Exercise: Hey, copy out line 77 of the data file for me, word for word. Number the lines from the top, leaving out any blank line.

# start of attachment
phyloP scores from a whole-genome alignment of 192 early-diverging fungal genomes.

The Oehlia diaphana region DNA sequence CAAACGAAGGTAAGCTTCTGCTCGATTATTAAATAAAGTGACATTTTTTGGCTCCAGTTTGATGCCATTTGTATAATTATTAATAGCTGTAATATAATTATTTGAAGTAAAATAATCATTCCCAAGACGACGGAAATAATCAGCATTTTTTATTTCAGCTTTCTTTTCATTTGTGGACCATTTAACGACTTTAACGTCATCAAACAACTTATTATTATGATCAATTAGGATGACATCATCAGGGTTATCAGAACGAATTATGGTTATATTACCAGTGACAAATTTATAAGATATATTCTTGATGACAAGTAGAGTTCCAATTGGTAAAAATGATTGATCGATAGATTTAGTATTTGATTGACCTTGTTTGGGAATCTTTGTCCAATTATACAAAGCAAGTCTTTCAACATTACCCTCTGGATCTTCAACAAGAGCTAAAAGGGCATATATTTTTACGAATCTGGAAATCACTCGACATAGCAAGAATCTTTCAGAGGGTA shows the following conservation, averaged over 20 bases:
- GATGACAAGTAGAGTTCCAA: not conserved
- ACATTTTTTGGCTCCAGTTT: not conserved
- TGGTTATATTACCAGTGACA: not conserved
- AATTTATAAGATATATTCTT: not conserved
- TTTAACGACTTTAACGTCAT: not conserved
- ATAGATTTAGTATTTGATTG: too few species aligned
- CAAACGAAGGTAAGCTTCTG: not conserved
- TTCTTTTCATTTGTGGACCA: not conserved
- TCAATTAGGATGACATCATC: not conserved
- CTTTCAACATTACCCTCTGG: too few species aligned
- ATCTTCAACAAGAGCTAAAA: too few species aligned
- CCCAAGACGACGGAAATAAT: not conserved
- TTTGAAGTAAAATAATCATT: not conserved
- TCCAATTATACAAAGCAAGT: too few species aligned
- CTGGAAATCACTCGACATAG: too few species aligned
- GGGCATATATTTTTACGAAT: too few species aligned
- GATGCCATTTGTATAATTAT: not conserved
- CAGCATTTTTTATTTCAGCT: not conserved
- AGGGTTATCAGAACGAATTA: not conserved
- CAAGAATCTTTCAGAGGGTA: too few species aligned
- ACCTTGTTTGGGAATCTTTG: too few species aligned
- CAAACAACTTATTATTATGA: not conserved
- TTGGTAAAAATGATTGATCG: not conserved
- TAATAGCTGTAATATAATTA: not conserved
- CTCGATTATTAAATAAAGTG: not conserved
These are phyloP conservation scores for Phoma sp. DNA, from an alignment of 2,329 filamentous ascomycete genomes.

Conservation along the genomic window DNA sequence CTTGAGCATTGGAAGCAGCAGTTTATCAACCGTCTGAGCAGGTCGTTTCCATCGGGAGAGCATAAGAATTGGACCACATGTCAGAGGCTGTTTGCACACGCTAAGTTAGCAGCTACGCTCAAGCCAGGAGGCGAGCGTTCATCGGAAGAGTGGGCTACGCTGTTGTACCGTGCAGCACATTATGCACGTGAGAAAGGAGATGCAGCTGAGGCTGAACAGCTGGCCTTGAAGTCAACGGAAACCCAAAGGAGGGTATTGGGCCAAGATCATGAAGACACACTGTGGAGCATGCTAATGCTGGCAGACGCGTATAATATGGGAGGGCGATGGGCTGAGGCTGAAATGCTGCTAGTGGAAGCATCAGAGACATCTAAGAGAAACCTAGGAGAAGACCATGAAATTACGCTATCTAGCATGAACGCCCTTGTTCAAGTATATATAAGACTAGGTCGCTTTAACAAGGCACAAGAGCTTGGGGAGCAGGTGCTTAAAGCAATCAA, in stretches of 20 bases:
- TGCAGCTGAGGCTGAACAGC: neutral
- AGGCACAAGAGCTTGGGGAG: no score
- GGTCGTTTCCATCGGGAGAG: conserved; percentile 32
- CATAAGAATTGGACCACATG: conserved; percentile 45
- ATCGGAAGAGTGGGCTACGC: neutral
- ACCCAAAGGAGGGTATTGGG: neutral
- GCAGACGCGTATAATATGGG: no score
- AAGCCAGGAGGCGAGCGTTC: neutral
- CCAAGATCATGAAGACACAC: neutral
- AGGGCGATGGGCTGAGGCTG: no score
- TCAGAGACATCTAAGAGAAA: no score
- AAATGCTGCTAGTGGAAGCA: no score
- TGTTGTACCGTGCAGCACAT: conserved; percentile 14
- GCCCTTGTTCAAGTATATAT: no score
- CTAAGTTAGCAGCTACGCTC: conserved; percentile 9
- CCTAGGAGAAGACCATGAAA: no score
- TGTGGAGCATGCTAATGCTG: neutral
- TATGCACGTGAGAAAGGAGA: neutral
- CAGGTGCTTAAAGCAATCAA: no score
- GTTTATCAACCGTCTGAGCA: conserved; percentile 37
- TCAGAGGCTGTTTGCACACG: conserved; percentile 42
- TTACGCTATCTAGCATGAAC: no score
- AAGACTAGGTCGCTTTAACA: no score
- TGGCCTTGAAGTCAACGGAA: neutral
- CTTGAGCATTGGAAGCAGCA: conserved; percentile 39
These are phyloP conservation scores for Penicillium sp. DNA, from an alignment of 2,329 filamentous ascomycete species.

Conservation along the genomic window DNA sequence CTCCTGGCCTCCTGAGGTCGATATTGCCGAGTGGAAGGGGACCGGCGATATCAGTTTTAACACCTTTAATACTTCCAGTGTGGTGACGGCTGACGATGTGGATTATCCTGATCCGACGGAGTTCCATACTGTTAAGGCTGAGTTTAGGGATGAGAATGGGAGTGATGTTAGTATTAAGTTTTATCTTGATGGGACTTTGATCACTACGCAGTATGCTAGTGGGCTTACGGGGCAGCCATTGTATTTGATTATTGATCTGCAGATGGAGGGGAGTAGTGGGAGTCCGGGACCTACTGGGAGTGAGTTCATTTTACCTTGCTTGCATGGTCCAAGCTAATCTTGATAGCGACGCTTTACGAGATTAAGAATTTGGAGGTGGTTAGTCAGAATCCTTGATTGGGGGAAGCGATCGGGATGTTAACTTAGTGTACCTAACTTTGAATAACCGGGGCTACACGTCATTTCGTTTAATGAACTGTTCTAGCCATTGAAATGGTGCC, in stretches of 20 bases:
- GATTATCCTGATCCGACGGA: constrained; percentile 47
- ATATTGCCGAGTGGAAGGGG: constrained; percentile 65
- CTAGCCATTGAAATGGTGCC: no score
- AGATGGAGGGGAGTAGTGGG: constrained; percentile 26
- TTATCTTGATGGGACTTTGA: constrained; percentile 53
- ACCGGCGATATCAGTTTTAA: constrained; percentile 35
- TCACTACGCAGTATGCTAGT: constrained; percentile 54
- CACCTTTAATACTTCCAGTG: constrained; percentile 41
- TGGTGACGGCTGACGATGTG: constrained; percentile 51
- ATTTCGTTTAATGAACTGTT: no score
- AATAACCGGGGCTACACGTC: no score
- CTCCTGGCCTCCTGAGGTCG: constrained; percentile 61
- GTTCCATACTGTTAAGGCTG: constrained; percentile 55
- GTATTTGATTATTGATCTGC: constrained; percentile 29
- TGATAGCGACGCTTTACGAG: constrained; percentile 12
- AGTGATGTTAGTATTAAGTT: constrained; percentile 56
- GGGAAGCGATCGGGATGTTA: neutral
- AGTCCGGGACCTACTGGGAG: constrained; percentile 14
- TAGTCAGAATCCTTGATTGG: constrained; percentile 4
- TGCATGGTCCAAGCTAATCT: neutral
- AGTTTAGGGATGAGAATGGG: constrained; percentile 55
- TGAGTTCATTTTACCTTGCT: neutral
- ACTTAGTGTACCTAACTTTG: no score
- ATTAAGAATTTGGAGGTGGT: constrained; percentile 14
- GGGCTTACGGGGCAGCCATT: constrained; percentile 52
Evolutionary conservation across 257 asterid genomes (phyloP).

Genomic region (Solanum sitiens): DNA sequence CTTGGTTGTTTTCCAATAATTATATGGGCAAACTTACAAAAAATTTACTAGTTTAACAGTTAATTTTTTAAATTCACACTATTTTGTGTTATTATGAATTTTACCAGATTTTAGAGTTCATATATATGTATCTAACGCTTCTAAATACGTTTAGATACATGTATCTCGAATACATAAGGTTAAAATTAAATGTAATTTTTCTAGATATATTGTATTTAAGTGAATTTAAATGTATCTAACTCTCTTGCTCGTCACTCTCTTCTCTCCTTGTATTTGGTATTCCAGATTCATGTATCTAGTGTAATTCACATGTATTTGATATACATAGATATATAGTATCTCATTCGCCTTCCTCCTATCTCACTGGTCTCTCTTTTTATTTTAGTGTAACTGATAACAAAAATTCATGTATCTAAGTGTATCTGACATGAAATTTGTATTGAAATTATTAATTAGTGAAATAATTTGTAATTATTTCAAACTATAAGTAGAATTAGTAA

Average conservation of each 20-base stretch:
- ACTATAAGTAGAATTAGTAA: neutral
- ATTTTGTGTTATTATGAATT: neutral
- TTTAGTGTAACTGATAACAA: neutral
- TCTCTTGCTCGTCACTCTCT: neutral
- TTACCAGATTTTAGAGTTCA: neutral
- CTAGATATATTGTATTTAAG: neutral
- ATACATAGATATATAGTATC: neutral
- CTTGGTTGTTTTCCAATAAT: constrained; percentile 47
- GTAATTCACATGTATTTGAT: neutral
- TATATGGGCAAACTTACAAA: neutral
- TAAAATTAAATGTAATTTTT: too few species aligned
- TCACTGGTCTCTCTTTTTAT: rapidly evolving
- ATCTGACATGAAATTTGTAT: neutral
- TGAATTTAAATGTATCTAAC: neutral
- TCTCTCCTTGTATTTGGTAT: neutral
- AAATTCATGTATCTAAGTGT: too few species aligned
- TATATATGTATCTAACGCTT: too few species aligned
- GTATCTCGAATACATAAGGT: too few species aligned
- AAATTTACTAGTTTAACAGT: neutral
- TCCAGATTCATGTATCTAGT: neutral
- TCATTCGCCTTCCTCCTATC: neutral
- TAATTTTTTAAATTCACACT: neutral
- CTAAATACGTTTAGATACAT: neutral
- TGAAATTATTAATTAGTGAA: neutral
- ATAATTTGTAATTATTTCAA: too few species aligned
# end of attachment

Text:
- AGTTTAGGGATGAGAATGGG: constrained; percentile 55